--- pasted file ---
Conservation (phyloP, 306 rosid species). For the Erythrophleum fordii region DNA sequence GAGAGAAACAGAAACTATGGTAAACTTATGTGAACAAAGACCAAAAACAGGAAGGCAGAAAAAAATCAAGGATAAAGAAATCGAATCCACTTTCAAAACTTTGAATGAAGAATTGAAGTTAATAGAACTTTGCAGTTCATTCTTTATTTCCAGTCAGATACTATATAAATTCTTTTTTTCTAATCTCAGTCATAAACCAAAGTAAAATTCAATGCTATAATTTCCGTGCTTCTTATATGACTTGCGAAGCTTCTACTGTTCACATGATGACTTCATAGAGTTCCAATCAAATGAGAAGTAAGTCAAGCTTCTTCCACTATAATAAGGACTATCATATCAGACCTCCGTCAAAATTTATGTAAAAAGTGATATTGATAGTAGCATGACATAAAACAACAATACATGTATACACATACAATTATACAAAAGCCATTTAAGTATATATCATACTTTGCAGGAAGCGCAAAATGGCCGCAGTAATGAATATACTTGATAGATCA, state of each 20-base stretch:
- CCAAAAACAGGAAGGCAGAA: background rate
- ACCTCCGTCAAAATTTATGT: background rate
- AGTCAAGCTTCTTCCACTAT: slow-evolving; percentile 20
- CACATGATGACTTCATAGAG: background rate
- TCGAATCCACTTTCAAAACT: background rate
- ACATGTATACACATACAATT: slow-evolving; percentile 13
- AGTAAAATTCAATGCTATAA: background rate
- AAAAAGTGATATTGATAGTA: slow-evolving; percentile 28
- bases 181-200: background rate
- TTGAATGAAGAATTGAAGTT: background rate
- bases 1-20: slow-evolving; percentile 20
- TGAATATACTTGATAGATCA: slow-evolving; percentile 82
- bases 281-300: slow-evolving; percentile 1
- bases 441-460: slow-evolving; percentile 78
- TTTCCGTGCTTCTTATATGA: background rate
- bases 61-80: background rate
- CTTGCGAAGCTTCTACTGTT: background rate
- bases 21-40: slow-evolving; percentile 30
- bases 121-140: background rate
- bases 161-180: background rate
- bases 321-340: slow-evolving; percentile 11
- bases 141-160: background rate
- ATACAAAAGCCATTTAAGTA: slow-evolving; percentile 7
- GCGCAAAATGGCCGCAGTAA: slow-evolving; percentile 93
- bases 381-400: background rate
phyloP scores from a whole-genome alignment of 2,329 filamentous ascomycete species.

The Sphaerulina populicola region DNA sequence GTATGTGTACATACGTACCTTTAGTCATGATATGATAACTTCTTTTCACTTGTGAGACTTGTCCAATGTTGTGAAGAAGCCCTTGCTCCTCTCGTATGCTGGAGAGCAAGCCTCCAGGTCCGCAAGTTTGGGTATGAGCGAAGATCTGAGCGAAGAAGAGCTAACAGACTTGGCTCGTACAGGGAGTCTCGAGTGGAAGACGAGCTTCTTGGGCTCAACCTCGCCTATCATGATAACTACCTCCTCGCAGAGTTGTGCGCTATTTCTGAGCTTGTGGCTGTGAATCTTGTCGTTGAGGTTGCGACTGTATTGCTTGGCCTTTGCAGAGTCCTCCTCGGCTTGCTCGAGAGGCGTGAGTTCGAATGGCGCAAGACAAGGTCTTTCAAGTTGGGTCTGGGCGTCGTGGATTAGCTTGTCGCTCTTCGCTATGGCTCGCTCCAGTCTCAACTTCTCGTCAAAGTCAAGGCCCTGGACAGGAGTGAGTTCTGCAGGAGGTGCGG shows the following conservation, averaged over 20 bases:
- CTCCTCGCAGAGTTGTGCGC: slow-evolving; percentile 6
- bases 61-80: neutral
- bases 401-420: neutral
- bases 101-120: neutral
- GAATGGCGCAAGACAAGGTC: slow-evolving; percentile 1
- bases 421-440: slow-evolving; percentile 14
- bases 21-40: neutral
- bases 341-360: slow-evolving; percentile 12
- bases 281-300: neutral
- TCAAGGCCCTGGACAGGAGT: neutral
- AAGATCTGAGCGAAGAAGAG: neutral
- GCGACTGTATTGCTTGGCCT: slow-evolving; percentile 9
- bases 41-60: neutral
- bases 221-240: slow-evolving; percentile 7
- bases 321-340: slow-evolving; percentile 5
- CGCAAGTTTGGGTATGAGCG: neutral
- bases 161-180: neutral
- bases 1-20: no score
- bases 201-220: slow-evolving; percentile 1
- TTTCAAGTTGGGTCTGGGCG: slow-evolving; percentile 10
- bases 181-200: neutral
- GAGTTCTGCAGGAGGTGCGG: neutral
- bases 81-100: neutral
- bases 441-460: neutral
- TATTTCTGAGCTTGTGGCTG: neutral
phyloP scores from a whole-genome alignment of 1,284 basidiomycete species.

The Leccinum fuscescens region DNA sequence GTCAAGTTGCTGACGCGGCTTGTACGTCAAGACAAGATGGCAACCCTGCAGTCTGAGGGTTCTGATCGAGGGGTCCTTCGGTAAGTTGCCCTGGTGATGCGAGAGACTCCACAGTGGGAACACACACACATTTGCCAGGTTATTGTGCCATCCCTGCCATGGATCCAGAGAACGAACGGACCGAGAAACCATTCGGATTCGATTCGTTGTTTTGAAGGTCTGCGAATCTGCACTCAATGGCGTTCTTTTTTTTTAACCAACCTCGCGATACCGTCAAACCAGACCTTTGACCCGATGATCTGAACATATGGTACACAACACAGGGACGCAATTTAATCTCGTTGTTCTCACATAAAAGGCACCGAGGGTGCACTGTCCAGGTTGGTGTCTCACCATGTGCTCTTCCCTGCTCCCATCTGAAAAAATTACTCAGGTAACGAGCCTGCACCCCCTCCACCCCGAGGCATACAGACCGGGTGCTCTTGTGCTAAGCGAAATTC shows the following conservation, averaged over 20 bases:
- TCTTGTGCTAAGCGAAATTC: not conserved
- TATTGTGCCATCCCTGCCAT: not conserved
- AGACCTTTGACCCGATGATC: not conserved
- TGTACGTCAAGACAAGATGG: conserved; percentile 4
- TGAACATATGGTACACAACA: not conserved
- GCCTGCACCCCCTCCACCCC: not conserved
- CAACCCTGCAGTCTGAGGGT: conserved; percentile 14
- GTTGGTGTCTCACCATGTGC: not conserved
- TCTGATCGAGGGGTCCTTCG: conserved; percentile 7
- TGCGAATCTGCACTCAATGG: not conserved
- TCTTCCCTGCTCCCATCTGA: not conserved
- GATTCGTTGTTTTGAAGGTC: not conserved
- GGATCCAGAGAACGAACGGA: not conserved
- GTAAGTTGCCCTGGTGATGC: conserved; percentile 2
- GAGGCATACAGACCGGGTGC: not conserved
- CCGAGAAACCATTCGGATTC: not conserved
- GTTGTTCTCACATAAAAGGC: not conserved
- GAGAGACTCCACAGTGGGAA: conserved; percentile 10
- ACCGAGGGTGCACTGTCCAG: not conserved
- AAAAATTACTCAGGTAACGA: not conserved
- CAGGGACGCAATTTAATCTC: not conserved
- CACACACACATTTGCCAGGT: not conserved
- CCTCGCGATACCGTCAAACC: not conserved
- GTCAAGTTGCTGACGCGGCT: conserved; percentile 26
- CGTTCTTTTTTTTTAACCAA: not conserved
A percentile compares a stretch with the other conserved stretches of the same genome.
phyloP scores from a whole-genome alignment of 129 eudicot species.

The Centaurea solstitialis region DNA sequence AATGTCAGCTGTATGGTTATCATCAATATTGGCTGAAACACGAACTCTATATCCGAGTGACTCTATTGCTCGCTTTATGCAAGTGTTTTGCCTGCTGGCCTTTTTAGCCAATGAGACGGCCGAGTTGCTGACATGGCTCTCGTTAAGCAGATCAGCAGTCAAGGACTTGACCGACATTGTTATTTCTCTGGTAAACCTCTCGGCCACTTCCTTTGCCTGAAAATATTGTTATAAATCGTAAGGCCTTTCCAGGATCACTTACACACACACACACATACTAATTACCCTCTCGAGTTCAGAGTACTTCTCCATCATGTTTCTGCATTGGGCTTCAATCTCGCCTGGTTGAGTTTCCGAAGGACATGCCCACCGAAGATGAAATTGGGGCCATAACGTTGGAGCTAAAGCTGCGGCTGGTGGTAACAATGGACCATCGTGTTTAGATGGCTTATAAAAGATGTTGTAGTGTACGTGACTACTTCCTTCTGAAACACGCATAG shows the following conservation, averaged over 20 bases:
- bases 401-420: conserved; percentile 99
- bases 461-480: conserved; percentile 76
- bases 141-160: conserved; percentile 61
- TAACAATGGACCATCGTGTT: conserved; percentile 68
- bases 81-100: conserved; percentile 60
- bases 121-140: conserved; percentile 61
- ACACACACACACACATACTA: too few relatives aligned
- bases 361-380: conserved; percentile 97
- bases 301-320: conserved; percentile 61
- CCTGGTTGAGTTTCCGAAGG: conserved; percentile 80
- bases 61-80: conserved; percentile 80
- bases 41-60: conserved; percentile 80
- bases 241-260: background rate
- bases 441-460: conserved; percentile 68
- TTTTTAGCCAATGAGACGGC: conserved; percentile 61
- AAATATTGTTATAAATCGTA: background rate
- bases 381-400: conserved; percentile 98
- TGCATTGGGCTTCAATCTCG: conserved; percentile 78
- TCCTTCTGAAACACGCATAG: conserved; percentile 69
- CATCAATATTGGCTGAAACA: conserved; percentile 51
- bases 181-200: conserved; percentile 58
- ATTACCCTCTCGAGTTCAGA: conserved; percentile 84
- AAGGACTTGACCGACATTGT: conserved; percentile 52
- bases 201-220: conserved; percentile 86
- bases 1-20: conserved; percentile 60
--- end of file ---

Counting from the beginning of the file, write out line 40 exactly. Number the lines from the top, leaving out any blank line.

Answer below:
- GCGACTGTATTGCTTGGCCT: slow-evolving; percentile 9